Resonance assignments of bacteriophage SPO1 Gp49 protein

  • Zhihao Wang
  • Yingzi Liang
  • Hui Liu
  • Yawen Wang
  • Hongliang Wang
  • Bing LiuEmail author


Recent applications of phage therapy in localized wound and drug-resistant bacterial infection have brought bacteriophage back to the spotlight. While these works demonstrated the safety and effectiveness of engineered bacteriophages in human patients, the exact molecular machinery behind the bacteria killing remains largely uncharacterized. This is particularly noticable outside Escherichia coli phages, as most studies are based on bacteriophages of this Gram-negative model bacterium. In the attempt to extent our understanding to the bacteriophage of Gram-positive bacteria, we chose the host hijacking module of Bacillus subtilis phage SPO1 for systemic functional and structural studies. Gp49, an acidic protein located within operon 4 of this module, is believed to have a role during the host takeover event. Here we describe the complete resonance assignment of Gp49, which shares no sequence homology with any known protein, as the basis for the structure determination and further mechanism study.


SPO1 Bacteriophage Bacillus subtilis Gp49 Host takeover module 



We thank Professor Steve Matthews of Imperial College London for useful discssions. We also thank Dr Zhijun Liu and Mr. Wei Zhan of Zhangjiang Laboratory, Chinese Academy of Sciences for recording spectra on 900 MHz spectrometer.


This research is supported by Young Talent project of Xi’an Jiaotong University for Professor Bing Liu and special equipment fund from Xi’an Jiaotong University 1st affiliated Hospital.

Compliance with ethical standards

Conflict of interest

The authors declare that they have no conflict of interest.


  1. Brodetsky AM, Romig WR (1965) Characterization of Bacillus subtilis bacteriophages. J Bacteriol 90:1663CrossRefGoogle Scholar
  2. Dedrick RM et al (2019) Engineered bacteriophages for treatment of a patient with a disseminated drug-resistant Mycobacterium abscessus Nat Med 25:733. CrossRefGoogle Scholar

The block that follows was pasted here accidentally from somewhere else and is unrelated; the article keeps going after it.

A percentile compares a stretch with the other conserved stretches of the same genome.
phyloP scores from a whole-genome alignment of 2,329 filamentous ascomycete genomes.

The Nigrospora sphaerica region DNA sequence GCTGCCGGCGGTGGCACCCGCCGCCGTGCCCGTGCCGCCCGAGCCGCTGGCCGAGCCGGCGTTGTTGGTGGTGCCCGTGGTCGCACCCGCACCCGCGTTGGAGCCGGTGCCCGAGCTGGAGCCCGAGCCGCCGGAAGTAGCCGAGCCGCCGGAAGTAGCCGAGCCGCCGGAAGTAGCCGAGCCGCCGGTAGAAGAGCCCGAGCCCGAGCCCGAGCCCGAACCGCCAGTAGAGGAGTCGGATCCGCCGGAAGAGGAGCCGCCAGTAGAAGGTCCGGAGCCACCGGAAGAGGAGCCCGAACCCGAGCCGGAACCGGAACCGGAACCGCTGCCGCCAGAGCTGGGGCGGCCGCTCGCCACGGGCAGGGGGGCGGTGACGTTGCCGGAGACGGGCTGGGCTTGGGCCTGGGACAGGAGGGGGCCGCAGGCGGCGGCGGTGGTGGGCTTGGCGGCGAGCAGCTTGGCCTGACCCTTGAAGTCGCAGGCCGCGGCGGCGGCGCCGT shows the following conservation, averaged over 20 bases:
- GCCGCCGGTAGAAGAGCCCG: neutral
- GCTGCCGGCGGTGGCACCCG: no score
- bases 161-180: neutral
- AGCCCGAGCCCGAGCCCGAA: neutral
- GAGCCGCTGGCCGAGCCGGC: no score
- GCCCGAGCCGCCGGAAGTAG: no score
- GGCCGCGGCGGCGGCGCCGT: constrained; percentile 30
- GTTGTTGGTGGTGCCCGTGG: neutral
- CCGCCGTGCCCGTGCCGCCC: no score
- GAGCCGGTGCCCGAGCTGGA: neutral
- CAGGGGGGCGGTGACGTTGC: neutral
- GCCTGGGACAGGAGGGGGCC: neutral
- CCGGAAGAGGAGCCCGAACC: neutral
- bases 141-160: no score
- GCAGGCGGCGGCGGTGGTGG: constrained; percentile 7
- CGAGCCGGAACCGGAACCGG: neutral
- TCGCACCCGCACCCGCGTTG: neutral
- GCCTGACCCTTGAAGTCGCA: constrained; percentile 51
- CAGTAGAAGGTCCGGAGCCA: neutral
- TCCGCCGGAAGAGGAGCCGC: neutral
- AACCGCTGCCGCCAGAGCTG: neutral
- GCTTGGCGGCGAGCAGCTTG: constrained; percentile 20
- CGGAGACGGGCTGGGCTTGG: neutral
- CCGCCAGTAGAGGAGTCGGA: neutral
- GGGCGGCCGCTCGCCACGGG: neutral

3. Delaglio F, Grzesiek S, Vuister GW, Zhu G, Pfeifer J, Bax A (1995) NMRPipe: a multidimensional spectral processing system based on UNIX pipes. J Biomol NMR 6:293. CrossRefGoogle Scholar
  4. Fillol-Salom A et al (2019) Hijacking the hijackers: Escherichia coli pathogenicity islands redirect helper phage packaging for their own benefit. Mol Cell 75:1030 e1024. CrossRefGoogle Scholar
  5. Johnson BA, Blevins RA (1994) NMR view: a computer program for the visualization and analysis of NMR data. J Biomol NMR 4:614. CrossRefGoogle Scholar
  6. Mulvenna N, Hantke I, Burchell L, Nicod S, Bell D, Turgay K, Wigneshweraraj S (2019) Xenogeneic modulation of the ClpCP protease of Bacillus subtilis by a phage-encoded adaptor-like protein. J Biol Chem. CrossRefGoogle Scholar
  7. Salmond GP, Fineran PC (2015) A century of the phage: past, present and future. Nat Rev Microbiol 13:786. CrossRefGoogle Scholar
  8. Sampath A, Stewart CR (2004) Roles of genes 44, 50, and 51 in regulating gene expression and host takeover during infection of Bacillus subtilis by bacteriophage SPO1. J Bacteriol 186:1792. CrossRefGoogle Scholar
  9. Shen Y, Delaglio F, Cornilescu G, Bax A (2009) TALOS+: a hybrid method for predicting protein backbone torsion angles from NMR chemical shifts. J Biomol NMR 44:223. CrossRefGoogle Scholar
  10. Shi J, Wen A, Zhao M, You L, Zhang Y, Feng Y (2019) Structural basis of sigma appropriation. Nucleic Acids Res 47:9432. CrossRefGoogle Scholar
  11. Stewart CR et al (1998) Genes and regulatory sites of the "host-takeover module" in the terminal redundancy of Bacillus subtilis bacteriophage SPO. Virology 1:340. CrossRefGoogle Scholar
  12. Stewart CR et al (2009) The genome of Bacillus subtilis bacteriophage SPO1. J Mol Biol 388:70. CrossRefGoogle Scholar
  13. Tabib-Salazar A et al (2017) Full shut-off of Escherichia coli RNA-polymerase by T7 phage requires a small phage-encoded DNA-binding protein. Nucleic Acids Res 45:7707. CrossRefGoogle Scholar
  14. Wu CH, Liu IJ, Lu RM, Wu HC (2016) Advancement and applications of peptide phage display technology in biomedical science. J Biomed Sci 23:8. CrossRefGoogle Scholar
  15. Zhang P, Wang Z, Zhao S, Wang Y, Matthews S, Liu B (2019) (1)H, (13)C and (15)N NMR assignments of Bacillus subtilis bacteriophage SPO1 protein Gp46. Biomol NMR Assign 13:247. CrossRefGoogle Scholar

Copyright information

© Springer Nature B.V. 2020

Authors and Affiliations

  1. 1.BioBank, First Affiliated Hospital, School of MedicineXi’an Jiaotong UniversityXi’anChina
  2. 2.Department of Pathogen Biology and Immunology, School of Basic Medical SciencesXi’an Jiaotong UniversityXi’anChina
  3. 3.Instrumental Analysis Center of Xi’an Jiaotong UniversityXi’anChina

Personalised recommendations